Can you name the five freedoms enumerated in the first amendment?

by Pitt Griffin on July 18, 2013 · 0 comments

in Constitution, Religion

“How easily men satisfy themselves that the Constitution is exactly what they wish it to be” Joseph Story (Supreme Court Justice, 1811-1845)

Conservatives swear fealty to an unchanging constitution, carved in stone, standing as a rock in a tempestuous sea, lashed by fads and fashion, and impervious to the fickle nature of public opinion. Okay that was a little hyperbolic, but no more so than the vigorous language used by impassioned supporters of the “originalist” interpretation of our founding document.

Regrettably this fevered respect for the Constitution does not extend to reading it.

Newseum has just published a survey on how well we know our basic freedoms – specifically the five enumerated freedoms in the 1st amendment. Regrettably most of us have trouble naming more than one. In fact 36% of respondents couldn’t name any.

Most remembered (by 59%) was freedom of speech; followed by freedom of/from religion (24%), freedom of the press (14%), freedom of assembly (11%) and dead last, with a paltry 4%, freedom to petition the government.

What are we teaching in our schools?

Americans have died for our rights, but one third of us say maybe we have too much free speech.

Perhaps even more worryingly, 34% of us think that freedom of speech has gone too far – and the percentage is again on the rise having declined from a high of 49% in 2002. The question I would like to have seen asked is, “If you think that your free speech rights should be curtailed, who do you think should do it?” I am sure that most people would have spluttered that they didn’t mean their own freedom – but someone else’s.

Two other nuggets are buried in the data. The majority of us (51%) agree to a greater or lesser degree that, in the Constitution, America was founded as a Christian nation. The Constitution, in fact, makes no mention of God – let alone Jesus Christ, the Trinity or anything of the like. It even allows for “affirmation” (a secular act) as a substitute for “swearing” (a religious act) in taking the office of the President. The “so help me God” wasn’t part of that oath until FDR.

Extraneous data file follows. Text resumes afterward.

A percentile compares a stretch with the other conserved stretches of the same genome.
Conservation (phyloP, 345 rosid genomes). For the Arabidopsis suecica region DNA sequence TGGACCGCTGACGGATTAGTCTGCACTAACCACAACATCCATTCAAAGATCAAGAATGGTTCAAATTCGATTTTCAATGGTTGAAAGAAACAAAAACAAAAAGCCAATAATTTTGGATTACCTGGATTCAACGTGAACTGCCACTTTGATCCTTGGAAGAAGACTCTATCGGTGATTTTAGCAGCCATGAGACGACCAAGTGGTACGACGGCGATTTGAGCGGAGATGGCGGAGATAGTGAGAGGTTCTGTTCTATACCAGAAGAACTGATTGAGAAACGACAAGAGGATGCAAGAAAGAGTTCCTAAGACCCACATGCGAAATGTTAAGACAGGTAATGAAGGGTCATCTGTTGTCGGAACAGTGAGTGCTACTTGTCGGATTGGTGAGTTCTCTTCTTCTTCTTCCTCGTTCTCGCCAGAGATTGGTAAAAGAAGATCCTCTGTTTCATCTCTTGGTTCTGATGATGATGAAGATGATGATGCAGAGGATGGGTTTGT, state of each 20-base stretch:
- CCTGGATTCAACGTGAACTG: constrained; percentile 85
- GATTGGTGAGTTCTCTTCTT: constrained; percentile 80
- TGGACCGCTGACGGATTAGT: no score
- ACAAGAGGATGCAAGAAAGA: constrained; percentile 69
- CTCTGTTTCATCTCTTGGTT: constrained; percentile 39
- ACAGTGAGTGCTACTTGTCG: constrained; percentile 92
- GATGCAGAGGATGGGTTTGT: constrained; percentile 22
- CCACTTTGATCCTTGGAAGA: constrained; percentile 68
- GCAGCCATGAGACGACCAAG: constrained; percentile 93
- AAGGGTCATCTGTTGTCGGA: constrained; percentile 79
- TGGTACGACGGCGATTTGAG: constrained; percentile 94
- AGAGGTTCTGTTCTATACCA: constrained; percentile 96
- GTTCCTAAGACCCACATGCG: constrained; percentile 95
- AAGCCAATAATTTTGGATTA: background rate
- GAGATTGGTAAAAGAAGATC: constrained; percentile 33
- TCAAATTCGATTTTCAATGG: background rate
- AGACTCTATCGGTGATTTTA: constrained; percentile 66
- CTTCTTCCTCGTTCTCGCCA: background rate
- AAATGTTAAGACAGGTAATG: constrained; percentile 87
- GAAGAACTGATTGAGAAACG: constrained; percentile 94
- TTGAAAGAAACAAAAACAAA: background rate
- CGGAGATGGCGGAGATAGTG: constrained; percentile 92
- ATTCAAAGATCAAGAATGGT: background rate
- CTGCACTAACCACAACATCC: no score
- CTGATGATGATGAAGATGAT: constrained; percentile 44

Which just illustrates what psychologists, political strategists, and religious leaders know so well – the human animal “knows” what it wants to know, or thinks it ought to know – the truth be damned. It is hard to think . It is much easier to have it done for you, much as the local garage maintains your car – except that while most people know they aren’t fixing their car, they are under the illusion that they are still thinking.

Moving on from questions of knowledge to questions of importance, how were these freedoms ranked? In first place, 47% of us named freedom of speech as our most important right, followed by religion (10%), freedom of choice (7%), with the right to bear arms and the right to vote tied at 5%. (Take heed NRA, the people have spoken – but as always, you won’t listen.)

The Constitution is not the only document that people have strong feelings about – without having read it. The Bible might be even more contentious.

You would imagine that people who place great stock in religion – people whose lives revolve around God as described in a 2,000+ year-old Hebrew distillation of Aramaic oral traditions – would take pains to be familiar with it. Yet most are content to be told what’s in it.

Surveys consistently show that American Jews and Atheists have greater knowledge of religion than Christians of any flavor. They also show that religious knowledge is closely aligned with education and has nothing to do with the rate of church attendance.

But that won’t stop some pontificating politician assuring his electorate that the Bible guides his legislative agenda. Or stop self appointed arbiters of social morality, from divining God’s code of conduct, in this majestic and poetic – but ultimately self-contradictory and allegoric – text.

As long as we create constitutional and biblical truths to dovetail with our own desires – but not grounded in the texts themselves, and as long as we – uncritically – hear only what we want to hear, our political debate will have the intellectual depth of two small children arguing on the playground.

End Note:
“So, in the interests of survival, they trained themselves to be agreeing machines instead of thinking machines. All their minds had to do was to discover what other people were thinking, and then they thought that, too.”– Kurt Vonnegut, Breakfast of Champions.




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